When e-cigs first came onto the market in 2008, vendors told customers that one pre-filled e-cig cartridge equalled 20 tobacco cigarettes.
This myth was soon exposed and done away with.
Today, responsible vendors will do their best to give customers an indication of equivalency, but this has never been an exact science as people vape and absorb nicotine at different rates. We also have to be aware that when we take the stated mg of nicotine from a tobacco cigarette and compare it to the stated mgs in e liquid, we are actually comparing apples to oranges. Why?
Tobacco cigarettes – the nicotine content stated on a packet of cigarettes is produced on a scale of nicotine being delivered in the body. This is known as yield.
The yield means that if you smoke a cigarette that has stated 1mg nicotine content, your body will pretty much receive that 1mg of nicotine. This figure though bears no resemblance to the amount of nicotine in dry weight that is in the actual cigarette. Put simply, manufacturers account for two factors in being able to state significantly lower ‘yield’ figures than the true contained nicotine content: an agreed average percentage of the maximum amount of smoke that can be produced by a fully burned cigarette which is inhaled, and the percentage of this inhaled nicotine that is actually absorbed by the body.
If you took a King Size cigarette for example, and worked out the dry weight nicotine content of said King Size cigarette, the dry weight nicotine of the complete packet of 20 King Size cigarettes, and then the dry weight nicotine content of 200 King Size cigarettes, what would you find?
The weight of the tobacco in the cigarette is in the region of a gram, and with the dry weight of nicotine being at 0.6 – 3.0 per cent of tobacco, each cigarette in the packet would contain between 6 and 30 mg of nicotine. After some modest research and with a median of 1.5 per cent dry weight of nicotine in cigarette tobacco, an average cigarette will contain 15 mg of nicotine, with a packet of 20 containing 300 mg of nicotine. As cigarettes are routinely sold in cartons of 10 packets, the sale of 3,000 mg of nicotine in a single carton is allowed.
Again, the nicotine stated on the side of a packet of cigarettes only refers to the amount of nicotine that will be delivered to the median user’s body – the yield, but the actual dry weight nicotine content will be far higher, in this example 15 mg per King Size cigarette.
Electronic cigarettes – 20 mg/ml of e liquid will tell you how much nicotine is in the liquid (much like the dry weight of nicotine in tobacco cigarettes), but it will not tell you how much nicotine is delivered to an individual’s system – the yield.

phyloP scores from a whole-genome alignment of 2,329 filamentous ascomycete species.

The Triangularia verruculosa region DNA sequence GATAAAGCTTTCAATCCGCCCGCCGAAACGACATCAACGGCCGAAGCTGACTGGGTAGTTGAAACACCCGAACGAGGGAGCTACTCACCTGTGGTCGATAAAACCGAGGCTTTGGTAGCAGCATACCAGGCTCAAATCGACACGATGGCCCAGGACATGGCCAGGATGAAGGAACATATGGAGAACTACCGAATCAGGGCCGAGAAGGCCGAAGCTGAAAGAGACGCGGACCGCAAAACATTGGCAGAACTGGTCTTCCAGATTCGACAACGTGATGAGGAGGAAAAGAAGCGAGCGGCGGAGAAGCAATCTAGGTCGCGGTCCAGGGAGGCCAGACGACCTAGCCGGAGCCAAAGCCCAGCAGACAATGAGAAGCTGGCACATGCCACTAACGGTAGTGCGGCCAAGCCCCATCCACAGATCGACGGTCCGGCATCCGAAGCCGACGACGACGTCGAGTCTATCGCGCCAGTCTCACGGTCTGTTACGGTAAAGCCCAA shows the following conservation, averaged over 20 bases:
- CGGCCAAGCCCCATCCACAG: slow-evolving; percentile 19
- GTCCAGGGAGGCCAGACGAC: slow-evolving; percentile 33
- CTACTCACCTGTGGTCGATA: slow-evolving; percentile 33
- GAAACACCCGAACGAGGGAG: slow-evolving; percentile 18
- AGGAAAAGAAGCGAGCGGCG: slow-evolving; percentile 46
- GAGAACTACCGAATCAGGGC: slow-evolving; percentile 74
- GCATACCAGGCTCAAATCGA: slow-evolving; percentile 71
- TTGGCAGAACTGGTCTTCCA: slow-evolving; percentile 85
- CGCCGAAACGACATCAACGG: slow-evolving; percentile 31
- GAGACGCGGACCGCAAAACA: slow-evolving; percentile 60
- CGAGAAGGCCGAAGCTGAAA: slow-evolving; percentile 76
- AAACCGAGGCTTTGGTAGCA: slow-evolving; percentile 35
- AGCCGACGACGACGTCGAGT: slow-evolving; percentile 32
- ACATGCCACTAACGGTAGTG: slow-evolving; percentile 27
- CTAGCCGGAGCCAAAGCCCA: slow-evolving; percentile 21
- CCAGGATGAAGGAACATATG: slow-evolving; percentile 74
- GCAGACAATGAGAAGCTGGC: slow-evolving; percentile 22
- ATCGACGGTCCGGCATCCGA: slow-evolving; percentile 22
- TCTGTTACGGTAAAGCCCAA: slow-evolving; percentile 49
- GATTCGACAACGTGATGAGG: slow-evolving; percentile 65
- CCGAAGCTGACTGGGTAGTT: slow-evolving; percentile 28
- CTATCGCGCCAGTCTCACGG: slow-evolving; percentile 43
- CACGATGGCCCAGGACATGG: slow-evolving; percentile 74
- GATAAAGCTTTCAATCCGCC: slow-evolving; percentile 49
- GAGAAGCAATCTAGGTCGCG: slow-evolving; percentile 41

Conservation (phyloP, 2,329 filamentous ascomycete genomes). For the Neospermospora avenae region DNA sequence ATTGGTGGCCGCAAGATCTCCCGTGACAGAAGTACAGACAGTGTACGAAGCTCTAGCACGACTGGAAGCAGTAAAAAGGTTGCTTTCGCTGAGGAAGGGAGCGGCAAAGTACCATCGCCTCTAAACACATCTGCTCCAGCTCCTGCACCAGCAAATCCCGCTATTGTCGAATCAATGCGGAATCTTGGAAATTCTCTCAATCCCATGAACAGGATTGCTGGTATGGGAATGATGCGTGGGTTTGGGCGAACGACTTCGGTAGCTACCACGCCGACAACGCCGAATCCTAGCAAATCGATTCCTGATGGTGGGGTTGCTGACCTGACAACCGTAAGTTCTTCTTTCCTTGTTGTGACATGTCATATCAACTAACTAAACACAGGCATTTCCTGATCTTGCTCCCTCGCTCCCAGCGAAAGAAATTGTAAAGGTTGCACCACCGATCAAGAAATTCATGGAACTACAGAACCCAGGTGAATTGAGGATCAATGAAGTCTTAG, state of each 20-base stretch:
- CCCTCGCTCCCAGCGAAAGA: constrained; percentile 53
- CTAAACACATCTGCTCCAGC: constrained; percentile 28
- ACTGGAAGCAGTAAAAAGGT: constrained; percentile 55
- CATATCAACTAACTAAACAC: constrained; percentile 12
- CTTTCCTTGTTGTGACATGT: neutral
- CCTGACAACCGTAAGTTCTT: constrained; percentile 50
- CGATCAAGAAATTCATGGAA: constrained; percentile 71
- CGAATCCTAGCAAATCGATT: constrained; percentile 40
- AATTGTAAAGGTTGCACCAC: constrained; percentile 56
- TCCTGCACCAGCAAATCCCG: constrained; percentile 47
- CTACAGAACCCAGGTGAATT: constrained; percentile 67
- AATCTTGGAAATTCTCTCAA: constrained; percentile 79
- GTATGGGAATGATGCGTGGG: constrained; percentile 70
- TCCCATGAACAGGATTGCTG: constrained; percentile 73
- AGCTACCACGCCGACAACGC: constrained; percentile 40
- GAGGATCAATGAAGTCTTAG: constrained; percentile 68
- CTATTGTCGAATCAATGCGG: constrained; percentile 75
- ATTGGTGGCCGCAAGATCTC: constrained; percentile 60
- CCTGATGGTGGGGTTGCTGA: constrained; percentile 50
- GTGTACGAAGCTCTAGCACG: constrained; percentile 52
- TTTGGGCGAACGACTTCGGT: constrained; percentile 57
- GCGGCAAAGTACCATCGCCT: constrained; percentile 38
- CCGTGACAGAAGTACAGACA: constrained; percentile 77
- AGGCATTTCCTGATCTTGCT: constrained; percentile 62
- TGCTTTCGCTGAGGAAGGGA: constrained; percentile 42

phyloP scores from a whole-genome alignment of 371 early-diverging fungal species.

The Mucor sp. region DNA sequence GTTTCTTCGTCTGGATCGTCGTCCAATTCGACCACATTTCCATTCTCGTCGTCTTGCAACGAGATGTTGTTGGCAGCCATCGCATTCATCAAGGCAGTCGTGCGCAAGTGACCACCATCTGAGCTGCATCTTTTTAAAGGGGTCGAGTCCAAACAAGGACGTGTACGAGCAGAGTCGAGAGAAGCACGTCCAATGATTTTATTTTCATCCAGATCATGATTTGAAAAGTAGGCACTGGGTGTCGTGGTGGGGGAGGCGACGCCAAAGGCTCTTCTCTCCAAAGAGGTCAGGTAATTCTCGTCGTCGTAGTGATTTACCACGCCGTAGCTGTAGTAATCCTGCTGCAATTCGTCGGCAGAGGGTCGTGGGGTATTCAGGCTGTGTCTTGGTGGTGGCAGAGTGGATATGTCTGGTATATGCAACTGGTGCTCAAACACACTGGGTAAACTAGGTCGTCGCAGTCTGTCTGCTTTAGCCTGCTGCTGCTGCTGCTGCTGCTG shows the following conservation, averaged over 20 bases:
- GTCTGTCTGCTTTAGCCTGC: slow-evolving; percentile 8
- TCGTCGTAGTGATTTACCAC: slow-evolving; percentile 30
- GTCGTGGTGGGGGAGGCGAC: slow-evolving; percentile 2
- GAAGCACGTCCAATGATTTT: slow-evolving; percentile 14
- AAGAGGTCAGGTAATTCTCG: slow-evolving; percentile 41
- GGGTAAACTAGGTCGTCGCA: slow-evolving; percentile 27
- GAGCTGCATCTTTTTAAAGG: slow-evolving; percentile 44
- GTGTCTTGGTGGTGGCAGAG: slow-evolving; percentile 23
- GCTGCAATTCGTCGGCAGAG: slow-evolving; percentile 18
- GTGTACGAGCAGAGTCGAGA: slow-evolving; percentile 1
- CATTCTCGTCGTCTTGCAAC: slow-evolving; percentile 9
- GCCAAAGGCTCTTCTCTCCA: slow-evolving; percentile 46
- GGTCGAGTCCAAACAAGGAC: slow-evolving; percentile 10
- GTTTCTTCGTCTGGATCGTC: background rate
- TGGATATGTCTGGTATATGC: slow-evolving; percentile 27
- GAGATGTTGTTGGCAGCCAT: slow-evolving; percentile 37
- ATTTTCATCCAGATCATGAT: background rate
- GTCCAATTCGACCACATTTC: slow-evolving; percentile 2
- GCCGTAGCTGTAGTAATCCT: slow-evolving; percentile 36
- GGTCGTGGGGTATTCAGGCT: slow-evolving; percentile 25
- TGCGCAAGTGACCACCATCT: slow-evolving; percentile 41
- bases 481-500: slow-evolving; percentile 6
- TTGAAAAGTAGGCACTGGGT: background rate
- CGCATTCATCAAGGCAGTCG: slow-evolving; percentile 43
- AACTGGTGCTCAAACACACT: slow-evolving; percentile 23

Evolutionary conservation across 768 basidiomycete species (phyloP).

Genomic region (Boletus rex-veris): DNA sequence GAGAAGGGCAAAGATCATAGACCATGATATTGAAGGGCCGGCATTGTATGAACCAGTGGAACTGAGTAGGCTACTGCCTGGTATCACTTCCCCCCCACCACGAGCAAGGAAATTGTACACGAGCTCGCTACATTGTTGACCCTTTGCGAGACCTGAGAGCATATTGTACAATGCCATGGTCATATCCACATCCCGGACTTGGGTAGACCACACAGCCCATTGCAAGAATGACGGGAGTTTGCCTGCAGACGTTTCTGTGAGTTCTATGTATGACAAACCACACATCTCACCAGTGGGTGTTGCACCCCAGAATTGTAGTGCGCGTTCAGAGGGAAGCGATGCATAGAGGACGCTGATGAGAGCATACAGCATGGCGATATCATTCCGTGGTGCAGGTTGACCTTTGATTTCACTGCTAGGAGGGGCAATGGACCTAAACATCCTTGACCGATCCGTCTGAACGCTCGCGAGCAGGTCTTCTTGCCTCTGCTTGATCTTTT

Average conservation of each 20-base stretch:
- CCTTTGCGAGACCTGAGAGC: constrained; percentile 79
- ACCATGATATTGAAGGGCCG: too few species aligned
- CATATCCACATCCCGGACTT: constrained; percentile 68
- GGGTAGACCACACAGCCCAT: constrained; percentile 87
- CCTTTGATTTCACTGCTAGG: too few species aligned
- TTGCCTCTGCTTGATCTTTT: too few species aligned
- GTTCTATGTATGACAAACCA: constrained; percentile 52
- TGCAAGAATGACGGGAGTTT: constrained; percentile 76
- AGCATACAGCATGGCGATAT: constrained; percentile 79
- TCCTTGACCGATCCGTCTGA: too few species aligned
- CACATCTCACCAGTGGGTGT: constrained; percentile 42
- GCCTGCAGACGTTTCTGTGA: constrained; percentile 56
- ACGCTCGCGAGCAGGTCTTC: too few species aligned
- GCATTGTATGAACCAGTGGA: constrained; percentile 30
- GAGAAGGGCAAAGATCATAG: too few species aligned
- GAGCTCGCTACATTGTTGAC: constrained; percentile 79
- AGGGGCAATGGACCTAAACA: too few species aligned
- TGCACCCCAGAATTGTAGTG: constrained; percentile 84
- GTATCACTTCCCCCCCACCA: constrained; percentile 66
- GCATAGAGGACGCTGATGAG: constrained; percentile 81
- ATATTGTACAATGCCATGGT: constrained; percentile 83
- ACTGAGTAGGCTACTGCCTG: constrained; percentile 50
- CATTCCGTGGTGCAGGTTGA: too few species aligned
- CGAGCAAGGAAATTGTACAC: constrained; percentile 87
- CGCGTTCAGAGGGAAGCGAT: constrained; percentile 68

Looking at the nicotine absorption rates for smoking compared with vaping: smoking tobacco cigarettes is the fastest and most efficient way for an individual to get nicotine into their system. With vaping however, it takes longer, and, like smoking, you are not absorbing all the nicotine you inhale, as is shown in the chart below taken from Matt Gluggles blog.
The tmax above states the time taken for the nicotine to enter the blood stream, the Cmax is the concentration of nicotine delivered to an individual’s blood stream. Comparing that Cmax of a cigarette to that of an e-cig (ENDD) you see that the individual is absorbing 10 times less nicotine from vaping than smoking.
With the 16 mg ENDD you can see that from the 16 mg/ml nicotine content, (equivalent to the dry weight) only 1.3 ng/ml of nicotine concentration in the blood is produced, about 10 per cent of the nicotine concentration produced by a tobacco cigarette.
There is no easy way of directly comparing nicotine content of e-liquid with the yield of tobacco cigarettes, but during the above research it’s clear that a 16 mg/ml e-liquid gave the users just one tenth of the peak nicotine concentration provided by a “1.0 mg” tobacco cigarette. Perhaps it would therefore be fairer to label 16 mg/ml e-liquid as “0.1 mg cigarette equivalent”.
This raises an interesting question…
The revised TPD will continue to allow tobacco cigarettes to be sold in cartons containing 3,000 mg of dry weight of nicotine, with a yield of 200 mg of nicotine, yet the highest nicotine content proposed in the TPD for e-cigs is 20 mg/ml, in a bottle no larger than 10 mls, meaning 200 mg nicotine content at its highest. That is 3,000 mg versus 200 mg for a product that is several orders of magnitude less harmful.
We have to ask where is the level playing field, where is the rationality?
The more we look at the TPD, the more evident it is that it is about protecting the tobacco and pharmaceutical industries and nothing to do with public health. How else can this 3,000 mg of nicotine limit versus 200 mg be justified?
Finally, what about the policy makers in all of this? Whilst they have focussed all their attentions on the size and colour of a tobacco cigarette packet, they have paid no real attention to the labelling on the packet and what it means. We suspect that this is because they have no real understanding of nicotine and how it is absorbed into the system. That they did not have the courage to recognise this and seek expert advice is a shocking dereliction of duty and yet another example of the truly appalling way our elected representatives and their officials have gone about revising the TPD.
Although not relevant in this document, it is worth considering a smoking survey completed in 2001 that concludes the nicotine yield displayed on cigarette packs are misleading.
The survey concludes: “Current approaches to characterising tar and nicotine yields of cigarettes provide a simplistic guide to smokers’ exposure that is misleading to consumers and regulators alike and should be abandoned”